SignalFire Wireless Telemetry a manufacturer of industrial wireless telemetry products a provider of industrial IoT (The Internet of things describes the network of physical objects—“things”—that are embedded with sensors, software, and other technologies for the purpose of connecting and exchanging data with other devices and systems over the Internet) solutions announce the integration of SignalFire’s wireless sensor network. The incorporates edge intelligence, multi-protocol translation capabilities and multi-dimensional security features resulting in a versatile and secure sensor-to-cloud solution. Operating the SignalFire Edge Application users can easily and wirelessly bring all sensor measurements from a SignalFire sensor network into their cloud application. With a single click automatically communicates with the SignalFire Gateway to discover wireless nodes in a network collect measurements from sensors and transmit them over cellular, Wifi or Ethernet connections. “Using the SignalFire customers can bring data from sensors and controllers automatically into their monitoring software dashboards for anywhere/anytime viewing and analysis, receive alerts about data outages and remotely diagnose problems in the field” explains X. “The built-in SignalFire application uses the versatile engine through a simple UI (In the industrial design field of human-computer interaction, a user interface (UI) is the space where interactions between humans and machines occur) interface to auto-detect nodes in a SignalFire network collect and aggregate data from these tags to enable analysis and enable remote monitoring backend systems. Users can swiftly detect anomalies and facilitate rapid remediation in the field”. The integration of the SignalFire wireless network tremendous benefits for customers including: Support to integrate with a variety of leading monitoring applications. SignalFire Toolkit remote connectivity to monitor and troubleshoot the SignalFire nodes. Remote connectivity to instruments using software. Flexibility of on-premise or cloud connectivity. “To offer a plug-and-play experience with our 900MHz wireless telemetry network” notes Sandro Esposito. Significantly reduces setup time with a single-touch auto-discovery feature for the network so users can focus on using the data and not how to get it”.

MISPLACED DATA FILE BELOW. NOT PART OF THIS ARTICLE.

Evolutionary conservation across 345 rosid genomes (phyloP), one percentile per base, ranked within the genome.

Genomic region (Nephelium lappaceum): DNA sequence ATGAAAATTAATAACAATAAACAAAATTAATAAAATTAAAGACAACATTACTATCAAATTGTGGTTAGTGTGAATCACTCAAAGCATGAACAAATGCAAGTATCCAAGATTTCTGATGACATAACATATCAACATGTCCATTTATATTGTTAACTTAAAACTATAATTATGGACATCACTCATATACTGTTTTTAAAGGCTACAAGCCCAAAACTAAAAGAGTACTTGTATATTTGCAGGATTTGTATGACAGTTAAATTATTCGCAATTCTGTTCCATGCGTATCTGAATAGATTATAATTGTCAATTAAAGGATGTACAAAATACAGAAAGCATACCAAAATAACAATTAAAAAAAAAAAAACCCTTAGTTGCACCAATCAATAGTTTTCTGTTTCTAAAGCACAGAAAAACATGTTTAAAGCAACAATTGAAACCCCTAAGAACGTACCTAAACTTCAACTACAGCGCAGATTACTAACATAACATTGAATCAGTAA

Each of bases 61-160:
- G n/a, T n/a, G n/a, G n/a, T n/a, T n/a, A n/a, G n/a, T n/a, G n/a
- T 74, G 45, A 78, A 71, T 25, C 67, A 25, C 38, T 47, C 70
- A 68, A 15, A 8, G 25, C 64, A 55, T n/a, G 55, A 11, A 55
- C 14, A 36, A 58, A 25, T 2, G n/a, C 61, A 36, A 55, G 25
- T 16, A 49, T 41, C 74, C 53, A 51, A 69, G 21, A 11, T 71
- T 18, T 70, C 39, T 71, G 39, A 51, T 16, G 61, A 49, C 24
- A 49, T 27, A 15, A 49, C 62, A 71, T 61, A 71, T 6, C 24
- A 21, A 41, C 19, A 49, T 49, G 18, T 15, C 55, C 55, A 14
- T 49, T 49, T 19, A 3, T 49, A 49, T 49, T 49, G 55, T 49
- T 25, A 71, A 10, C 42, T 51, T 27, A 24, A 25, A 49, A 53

Georgian Technical University Solar-Powered System Extracts Drinkable Water From “Dry” Air.